Hours after lawmakers and President Obama brokered the debt-ceiling deal that pulled the United States back from the brink of a default that Congress relentlessly pushed it toward, Senate Majority Leader Harry Reid declared, “Congress is not broken.” By those dim lights, Congress will remain functional as long as it doesn’t purposefully orchestrate the destruction of the U.S. economy.
Then again, the 112th Congress has nearly 17 months left to go.
History shows that intense political confrontations in Washington either result in periods of bipartisan cooperation or dissolve into long stretches of impasse. An example of the former was in 1996 and ’97 when Republicans opted to work with President Clinton, after a politically disastrous government shutdown for the GOP, to raise the minimum wage, enact welfare reform, and balance the budget.
Examples of the latter are more numerous and—in today’s atmosphere—perhaps more instructive: in 1937 and ’38, following the failure of President Roosevelt’s Supreme Court-packing scheme, when FDR faced rejuvenated opposition from a coalition of Republicans and conservative Southern Democrats; in 1975, after President Nixon resigned, when President Ford used his veto pen nearly 40 times and faced eight congressional overrides from a heavily Democratic Congress; and in the late 1990s, after Clinton’s impeachment trial, when his relationship with congressional Republicans soured and bipartisan output flatlined.
Congress ebbs and flows between cooperation and confrontation with the White House, and Democrats and Republicans in Congress veer between working with and working against each other. The debt-ceiling debate suggests that cooperation in Washington is ebbing. Here’s why.
Incentives. Republicans cut deals with Clinton in the wake of the shutdown battles of 1995 and ’96 to prove that they could govern. They were facing public pushback and poll numbers that gave the win to the president and the loss to House Speaker Newt Gingrich. The shutdown battle contributed to Clinton’s reelection in 1996, which had a chastening effect on how far Republicans could push the limits of their control.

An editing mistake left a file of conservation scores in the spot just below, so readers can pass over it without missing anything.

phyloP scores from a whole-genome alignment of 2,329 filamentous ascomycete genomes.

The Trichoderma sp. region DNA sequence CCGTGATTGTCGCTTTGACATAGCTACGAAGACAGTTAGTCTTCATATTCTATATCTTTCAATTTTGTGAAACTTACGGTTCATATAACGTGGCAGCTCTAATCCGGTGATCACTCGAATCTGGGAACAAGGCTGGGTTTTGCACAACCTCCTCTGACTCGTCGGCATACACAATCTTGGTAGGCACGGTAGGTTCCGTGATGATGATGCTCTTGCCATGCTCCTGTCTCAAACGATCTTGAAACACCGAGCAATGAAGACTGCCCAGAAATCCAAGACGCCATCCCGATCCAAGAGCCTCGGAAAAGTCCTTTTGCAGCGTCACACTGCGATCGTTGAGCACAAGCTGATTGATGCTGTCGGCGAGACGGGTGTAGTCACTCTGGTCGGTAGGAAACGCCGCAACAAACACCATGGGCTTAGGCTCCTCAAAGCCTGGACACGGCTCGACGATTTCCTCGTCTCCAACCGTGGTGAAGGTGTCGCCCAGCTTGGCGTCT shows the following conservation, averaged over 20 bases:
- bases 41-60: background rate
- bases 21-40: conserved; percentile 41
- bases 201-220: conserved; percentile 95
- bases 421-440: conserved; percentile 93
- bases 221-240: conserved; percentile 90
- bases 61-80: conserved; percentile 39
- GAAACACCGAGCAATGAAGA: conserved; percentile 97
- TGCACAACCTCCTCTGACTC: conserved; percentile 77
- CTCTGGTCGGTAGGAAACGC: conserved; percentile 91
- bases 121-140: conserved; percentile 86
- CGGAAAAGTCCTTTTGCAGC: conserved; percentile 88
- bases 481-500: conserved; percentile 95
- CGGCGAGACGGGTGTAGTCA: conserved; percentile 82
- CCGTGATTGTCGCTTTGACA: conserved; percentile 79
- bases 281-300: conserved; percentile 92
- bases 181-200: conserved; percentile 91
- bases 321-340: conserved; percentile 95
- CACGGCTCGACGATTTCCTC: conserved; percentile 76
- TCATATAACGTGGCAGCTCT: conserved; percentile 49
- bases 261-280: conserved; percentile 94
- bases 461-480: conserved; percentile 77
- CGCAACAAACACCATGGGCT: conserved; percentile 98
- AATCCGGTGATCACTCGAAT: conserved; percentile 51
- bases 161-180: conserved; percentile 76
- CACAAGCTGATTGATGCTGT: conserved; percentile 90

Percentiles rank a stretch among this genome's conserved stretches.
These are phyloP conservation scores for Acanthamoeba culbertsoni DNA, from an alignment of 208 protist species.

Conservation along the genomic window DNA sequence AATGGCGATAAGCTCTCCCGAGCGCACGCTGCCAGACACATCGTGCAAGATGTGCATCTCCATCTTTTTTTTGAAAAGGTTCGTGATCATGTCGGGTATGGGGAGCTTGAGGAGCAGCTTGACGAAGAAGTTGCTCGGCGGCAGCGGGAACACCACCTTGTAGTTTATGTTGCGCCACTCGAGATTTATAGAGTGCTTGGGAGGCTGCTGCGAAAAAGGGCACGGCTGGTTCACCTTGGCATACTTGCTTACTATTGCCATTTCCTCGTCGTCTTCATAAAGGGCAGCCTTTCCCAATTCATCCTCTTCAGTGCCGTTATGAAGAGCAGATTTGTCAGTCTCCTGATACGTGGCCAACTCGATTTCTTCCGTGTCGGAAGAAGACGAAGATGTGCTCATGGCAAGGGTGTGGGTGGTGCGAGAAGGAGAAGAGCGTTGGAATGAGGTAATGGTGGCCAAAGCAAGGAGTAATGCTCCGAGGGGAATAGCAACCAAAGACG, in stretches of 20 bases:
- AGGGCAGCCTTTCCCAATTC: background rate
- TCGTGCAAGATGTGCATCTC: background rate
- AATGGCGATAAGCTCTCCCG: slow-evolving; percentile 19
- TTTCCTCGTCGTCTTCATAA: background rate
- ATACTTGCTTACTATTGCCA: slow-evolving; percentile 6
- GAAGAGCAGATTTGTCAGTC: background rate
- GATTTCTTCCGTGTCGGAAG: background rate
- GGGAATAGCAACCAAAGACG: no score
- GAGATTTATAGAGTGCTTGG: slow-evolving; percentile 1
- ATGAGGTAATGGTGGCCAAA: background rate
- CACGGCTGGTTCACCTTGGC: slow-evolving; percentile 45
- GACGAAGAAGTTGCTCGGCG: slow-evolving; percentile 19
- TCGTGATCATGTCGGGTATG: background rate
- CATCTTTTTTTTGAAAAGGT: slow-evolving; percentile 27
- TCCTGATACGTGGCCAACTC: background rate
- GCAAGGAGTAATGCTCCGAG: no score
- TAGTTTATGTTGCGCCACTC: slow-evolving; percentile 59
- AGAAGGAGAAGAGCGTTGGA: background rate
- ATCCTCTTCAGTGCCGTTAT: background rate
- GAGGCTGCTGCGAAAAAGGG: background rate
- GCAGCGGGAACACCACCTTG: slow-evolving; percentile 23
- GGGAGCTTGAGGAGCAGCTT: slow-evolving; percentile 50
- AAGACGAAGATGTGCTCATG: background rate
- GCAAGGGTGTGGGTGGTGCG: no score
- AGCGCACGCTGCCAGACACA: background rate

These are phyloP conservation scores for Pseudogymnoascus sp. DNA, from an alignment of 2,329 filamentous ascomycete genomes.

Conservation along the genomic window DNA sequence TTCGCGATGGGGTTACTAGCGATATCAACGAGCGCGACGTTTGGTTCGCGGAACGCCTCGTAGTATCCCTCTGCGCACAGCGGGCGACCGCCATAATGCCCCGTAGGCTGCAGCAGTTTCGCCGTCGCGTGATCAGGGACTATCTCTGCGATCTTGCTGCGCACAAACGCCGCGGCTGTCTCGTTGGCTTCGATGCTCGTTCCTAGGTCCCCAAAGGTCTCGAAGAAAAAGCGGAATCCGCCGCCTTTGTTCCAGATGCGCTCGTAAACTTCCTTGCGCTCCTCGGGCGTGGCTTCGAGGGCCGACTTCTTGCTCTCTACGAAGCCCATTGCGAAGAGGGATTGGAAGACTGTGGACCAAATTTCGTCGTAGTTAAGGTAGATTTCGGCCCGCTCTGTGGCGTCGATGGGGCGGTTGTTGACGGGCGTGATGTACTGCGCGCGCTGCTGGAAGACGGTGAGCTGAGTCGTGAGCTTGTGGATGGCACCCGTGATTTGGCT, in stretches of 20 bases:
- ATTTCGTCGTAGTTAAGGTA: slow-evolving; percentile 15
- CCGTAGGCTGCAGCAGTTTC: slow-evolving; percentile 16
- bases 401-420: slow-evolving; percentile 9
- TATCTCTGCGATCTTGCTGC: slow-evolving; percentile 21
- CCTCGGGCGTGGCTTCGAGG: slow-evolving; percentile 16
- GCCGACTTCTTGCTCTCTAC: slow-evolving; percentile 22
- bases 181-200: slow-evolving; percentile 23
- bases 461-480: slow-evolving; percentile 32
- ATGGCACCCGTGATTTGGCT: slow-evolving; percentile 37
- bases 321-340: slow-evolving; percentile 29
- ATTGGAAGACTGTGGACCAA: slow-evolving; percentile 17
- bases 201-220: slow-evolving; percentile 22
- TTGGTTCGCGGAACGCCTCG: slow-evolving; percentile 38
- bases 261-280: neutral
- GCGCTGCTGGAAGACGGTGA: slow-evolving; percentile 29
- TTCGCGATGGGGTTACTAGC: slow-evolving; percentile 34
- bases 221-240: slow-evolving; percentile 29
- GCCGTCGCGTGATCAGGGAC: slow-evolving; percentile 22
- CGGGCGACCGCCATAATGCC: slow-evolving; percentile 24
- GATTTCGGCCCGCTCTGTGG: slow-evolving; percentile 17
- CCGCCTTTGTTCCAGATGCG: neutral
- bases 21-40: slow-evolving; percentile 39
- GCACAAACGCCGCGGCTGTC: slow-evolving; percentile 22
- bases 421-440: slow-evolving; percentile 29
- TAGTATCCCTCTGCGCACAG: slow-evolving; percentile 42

By contrast, House Speaker John Boehner and Senate Minority Leader Mitch McConnell came out of the debt-ceiling debate feeling like winners—perhaps overoptimistically, given polls this week showing Congress’s approval ratings tanking. Republicans currently see no policy or political incentive to negotiating with the White House on the issue—deficits and spending—that will dominate the agenda the remainder of this year.
“Why work with this unpopular president? Why give him anything … when he becomes more unpopular by the month?” asked Julian Zelizer, a congressional authority at Princeton University, framing the Republicans’ political argument. Obama “has no leverage at this point unless his popularity skyrockets, which frankly is hard to see happening,” Zelizer said, “and he certainly can’t go into Republican districts and scare anyone.”
When lawmakers return in September, the focus will center on the newly created special joint committee’s task of finding at least $1.5 trillion in further deficit reduction by Thanksgiving or risk triggering automatic across-the-board spending cuts that target both defense and nondefense spending. Already, both parties’ leaders are laying the framework for gridlock. There will be “no legislation coming out of that committee unless revenues are a part of the mix,” Reid said. Each of the top four congressional leaders will appoint three members to the panel. But Boehner and McConnell have made it clear that neither will appoint a lawmaker who would support tax increases.
Leverage. Democrats have none. The White House has repeatedly gone up against this divided Congress and come away with the losing hand. Obama, despite golf outings and cordial relations, has been unable to get his arms around Congress or persuade the GOP’s congressional leaders to take risks with him. The president has been upfront about his willingness to strike bargains, particularly “grand” ones, on entitlements and taxes, but he has not found a willing partner in Boehner; the speaker was initially enticed by Obama’s offer to reach a deficit-reduction deal in the $4 trillion range that raised revenues and included entitlement reforms unpopular with Democrats, such as raising the Medicare eligibility age, but he later balked.
In the end, it was not Obama and Boehner but Vice President Joe Biden and McConnell who proved clutch in the final days. The final deal, however, left Democrats with little to claim in the way of victory, while Republicans secured at least $2.1 trillion in spending cuts over 10 years. Asked what Democrats got out of the ordeal, Senate Finance Committee Chairman Max Baucus, D-Mont., said that the deal “is going to help stabilize the markets.” In other words, Democrats’ closest claim to a win was not defaulting (although Thursday’s stock-market plunge called even that claim into question).
This article appears in the August 6, 2011 edition of National Journal Magazine.
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